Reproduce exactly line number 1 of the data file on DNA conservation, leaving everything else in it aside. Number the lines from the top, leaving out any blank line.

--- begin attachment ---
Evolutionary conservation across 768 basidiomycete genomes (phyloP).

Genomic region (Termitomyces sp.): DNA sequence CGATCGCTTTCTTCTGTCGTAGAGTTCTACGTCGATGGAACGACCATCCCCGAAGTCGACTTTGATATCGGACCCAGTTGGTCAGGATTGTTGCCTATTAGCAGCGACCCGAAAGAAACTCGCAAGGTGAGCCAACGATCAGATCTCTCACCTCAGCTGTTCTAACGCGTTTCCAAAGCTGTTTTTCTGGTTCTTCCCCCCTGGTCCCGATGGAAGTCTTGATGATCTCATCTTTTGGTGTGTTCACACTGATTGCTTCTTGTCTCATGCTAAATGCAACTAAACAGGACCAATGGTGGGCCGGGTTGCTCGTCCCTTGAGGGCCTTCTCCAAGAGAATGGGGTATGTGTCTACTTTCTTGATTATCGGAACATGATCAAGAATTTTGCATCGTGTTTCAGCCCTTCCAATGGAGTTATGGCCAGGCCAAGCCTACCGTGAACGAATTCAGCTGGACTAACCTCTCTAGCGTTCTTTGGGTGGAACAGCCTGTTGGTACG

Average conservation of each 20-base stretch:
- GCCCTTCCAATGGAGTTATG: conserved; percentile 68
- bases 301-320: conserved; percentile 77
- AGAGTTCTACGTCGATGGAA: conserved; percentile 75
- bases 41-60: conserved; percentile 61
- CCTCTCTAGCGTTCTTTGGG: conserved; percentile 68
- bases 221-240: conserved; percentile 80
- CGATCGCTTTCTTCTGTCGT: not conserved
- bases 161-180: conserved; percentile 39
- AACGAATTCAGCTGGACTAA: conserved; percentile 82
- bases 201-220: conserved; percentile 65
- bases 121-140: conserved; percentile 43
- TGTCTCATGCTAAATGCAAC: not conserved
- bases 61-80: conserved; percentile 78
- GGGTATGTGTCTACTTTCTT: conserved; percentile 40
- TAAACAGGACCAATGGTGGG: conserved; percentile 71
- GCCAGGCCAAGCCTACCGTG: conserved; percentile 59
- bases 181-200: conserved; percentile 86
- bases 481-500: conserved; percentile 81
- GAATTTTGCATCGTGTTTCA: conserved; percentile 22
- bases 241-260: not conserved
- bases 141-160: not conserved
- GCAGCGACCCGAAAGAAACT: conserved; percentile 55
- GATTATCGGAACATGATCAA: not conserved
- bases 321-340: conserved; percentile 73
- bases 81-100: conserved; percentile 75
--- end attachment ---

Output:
Evolutionary conservation across 768 basidiomycete genomes (phyloP).